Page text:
Indy Racer robbed at Taco Bell
I’ve long held that one of the charms of Indy racing is that the drivers are more accessible and human to your average fan. Take Scott Dixon for instance: fresh off taking pole position during qualifying for the Indy 500, he headed over to Taco Bell to buy a celebratory late dinner for his entire racing team. I can’t imagine an F1 driver doing that. Well, maybe Kimi Raikkonnen.
Dixon, his wife, and retired champ Dario Franchitti were in the drive-thru when two armed men approached, and demanded wallets and phones. The hour wasn’t particularly late — just 10 p.m. — and the restaurant was just about a couple of kilometres from the racetrack. Scary stuff.
Happily, guys used to hammering around an oval at 350 km/h are used to remaining cool under pressure, and nobody got hurt. Further, the stickup artists didn’t get away with it — the alleged robbers, aged 14 and 15, were arrested the next morning.
Racing, fast food, and guns. That’s America for you.
MotoGP champ hit by car dies
Kentucky-born Nicky Haden has died from severe brain injuries, not long after being hit while cycling along the Adriatic Sea in Italy. The death of the well-liked rider shocked the motorcycling community.
Motorcycling, and especially motorcycle racing, is an inherently dangerous activity.
Even a rider wearing proper gear faces severe injury in a crash.
But as the summer riding season approaches, Haden’s untimely death underlines how vulnerable cyclists can be, even when wearing the proper headgear.
Haden was undoubtedly extremely talented, with razor-sharp reflexes and a mastery of all things two-wheeled. In this case, sadly, it didn’t matter. Let’s all look out for one another out there.
Subaru testing STI version of BRZ
While it’s riding a wave of sales growth, Subaru can’t afford to become complacent. The one area where they haven’t captured the public’s attention is surprising: hybrids. You’d think that with Subaru’s outdoorsy image, the hybrid version of the Crosstrek would sell well.
Looking globally, Subaru’s planning a plug-in version of the Crosstrek hybrid to make things more appealing to those who use their Subarus in built-up areas.
Plans are to debut the vehicle as early as next year. Further, an all-EV version of the Crosstrek should follow quickly afterwards. Subaru isn’t planning on making any stand-alone models, but adding plug-in and/or EV technology to existing machines.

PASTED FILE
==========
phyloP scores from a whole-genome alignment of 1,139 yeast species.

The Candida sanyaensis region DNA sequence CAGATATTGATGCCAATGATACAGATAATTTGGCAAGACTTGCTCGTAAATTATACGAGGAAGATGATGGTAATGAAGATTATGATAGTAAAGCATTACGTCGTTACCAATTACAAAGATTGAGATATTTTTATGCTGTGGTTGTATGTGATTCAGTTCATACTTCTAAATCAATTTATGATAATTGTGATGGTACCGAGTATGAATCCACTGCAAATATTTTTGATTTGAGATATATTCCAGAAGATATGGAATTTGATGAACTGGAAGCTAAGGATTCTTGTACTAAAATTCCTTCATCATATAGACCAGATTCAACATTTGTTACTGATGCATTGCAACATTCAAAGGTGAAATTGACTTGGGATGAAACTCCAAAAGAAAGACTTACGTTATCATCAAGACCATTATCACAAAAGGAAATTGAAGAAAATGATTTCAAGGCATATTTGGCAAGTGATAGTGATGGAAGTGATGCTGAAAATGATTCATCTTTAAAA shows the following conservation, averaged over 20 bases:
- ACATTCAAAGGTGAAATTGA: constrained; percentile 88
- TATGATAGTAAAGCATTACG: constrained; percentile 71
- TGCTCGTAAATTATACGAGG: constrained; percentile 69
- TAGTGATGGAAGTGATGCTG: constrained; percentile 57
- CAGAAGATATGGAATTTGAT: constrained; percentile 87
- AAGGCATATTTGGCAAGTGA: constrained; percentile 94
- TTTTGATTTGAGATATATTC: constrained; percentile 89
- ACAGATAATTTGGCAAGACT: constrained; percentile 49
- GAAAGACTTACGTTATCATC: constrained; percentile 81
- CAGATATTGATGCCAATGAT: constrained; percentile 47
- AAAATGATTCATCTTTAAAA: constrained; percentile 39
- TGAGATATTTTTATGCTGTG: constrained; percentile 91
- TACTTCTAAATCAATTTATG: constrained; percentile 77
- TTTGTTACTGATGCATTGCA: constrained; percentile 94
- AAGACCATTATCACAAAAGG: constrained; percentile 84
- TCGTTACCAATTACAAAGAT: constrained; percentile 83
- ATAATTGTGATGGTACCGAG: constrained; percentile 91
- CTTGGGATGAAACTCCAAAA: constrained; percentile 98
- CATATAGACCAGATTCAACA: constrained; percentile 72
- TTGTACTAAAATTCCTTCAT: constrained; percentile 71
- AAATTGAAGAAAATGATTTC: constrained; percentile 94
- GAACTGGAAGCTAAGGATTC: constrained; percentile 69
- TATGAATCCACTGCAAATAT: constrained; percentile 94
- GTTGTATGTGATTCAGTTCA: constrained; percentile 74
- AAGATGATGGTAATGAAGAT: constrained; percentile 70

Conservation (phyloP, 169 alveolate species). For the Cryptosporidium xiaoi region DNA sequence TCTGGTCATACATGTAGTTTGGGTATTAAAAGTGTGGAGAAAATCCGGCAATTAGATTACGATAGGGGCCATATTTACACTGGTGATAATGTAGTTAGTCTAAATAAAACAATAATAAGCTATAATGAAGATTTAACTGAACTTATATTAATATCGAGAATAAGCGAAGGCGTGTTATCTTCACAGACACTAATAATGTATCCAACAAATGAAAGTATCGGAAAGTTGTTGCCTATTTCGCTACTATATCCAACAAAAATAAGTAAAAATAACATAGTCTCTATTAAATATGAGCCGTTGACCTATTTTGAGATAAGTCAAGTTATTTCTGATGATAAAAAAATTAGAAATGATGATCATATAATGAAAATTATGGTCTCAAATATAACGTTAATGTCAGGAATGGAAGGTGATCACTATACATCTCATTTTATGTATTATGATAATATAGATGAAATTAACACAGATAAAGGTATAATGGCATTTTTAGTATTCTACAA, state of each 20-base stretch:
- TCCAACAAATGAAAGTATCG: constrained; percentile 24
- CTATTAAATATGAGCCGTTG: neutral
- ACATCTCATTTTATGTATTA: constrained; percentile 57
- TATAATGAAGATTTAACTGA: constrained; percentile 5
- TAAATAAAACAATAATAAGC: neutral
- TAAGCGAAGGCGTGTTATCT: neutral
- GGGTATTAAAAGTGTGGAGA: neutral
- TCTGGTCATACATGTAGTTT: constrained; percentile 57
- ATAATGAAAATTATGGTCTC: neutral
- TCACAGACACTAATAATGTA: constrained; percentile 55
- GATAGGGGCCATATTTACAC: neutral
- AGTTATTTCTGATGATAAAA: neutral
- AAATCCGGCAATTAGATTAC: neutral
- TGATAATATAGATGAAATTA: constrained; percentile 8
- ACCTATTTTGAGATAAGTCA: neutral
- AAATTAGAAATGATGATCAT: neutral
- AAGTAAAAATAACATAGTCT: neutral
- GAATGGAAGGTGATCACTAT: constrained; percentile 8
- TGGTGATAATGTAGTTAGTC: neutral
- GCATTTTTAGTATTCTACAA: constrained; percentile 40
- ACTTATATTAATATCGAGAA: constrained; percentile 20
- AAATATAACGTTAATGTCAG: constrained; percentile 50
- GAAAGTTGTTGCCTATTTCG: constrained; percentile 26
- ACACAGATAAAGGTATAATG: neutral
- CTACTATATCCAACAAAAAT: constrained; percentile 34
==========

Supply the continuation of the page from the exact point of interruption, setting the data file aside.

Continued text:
Also a niche vehicle for Subaru, the BRZ continues to slouch along in the sales department. Part of the problem is perhaps the success of the WRX, which pairs sportiness with practicality, and has a large fan base already.
Still, the BRZ has its fans, and Subaru seems to be ready to give them something with a little more wasabi on it. Spotted recently in Michigan, a BRZ wearing STI badges had everyone all a-flutter. Could we finally see turbocharging for the modestly powered sport coupe?
Probably not. While the STI-badged BRZ has a big wing and upgraded wheels, it seems unlikely that forced-induction will be making its way underhood any time soon. Instead, this is probably a North American version of the Japan-only BRZ tS, which was also tuned by the STI group.
Of course, both ends of the niche spectrum are as nothing compared to the impending Ascent, Subaru’s long-awaited full-size SUV. Planned as a rival to the Highlander and Pilot, the Ascent will keep Subaru fans in the showroom after their family has outgrown the Forester.
The gentleman’s Bond dies at age 89
If Sean Connery is the Aston-Martin DB5 of the Bond films, then consider Sir Roger Moore to be a Lotus Esprit: dashing, self-deprecating, unpretentious. Moore died this week at the age of 89, and even if there is sadness at his passing, you have to consider his a life well lived.
Moore’s Bond was perhaps best associated with the amphibious, white Lotus Esprit that co-starred in The Spy Who Loved Me. He drove another one, equipped with a ski rack and a turbocharger, in For Your Eyes Only. Perhaps less well remembered is the AMX from The Man
With The Golden Gun, and its infamous slide-whistle barrel-roll.
However, for me Roger Moore will always be synonymous with an entirely different franchise, and not a British car but a Swedish one. As Simon Templar, the star of The Saint TV series, Moore found his stardom and his style. He was debonair, quick with a quip, and there to help people.
His car was a white Volvo P1800, and it was the perfect representation of the man. Yes, it had dashing styling, but underneath it was still a Volvo, workmanlike and dependable. Moore and his little white coupe will be missed.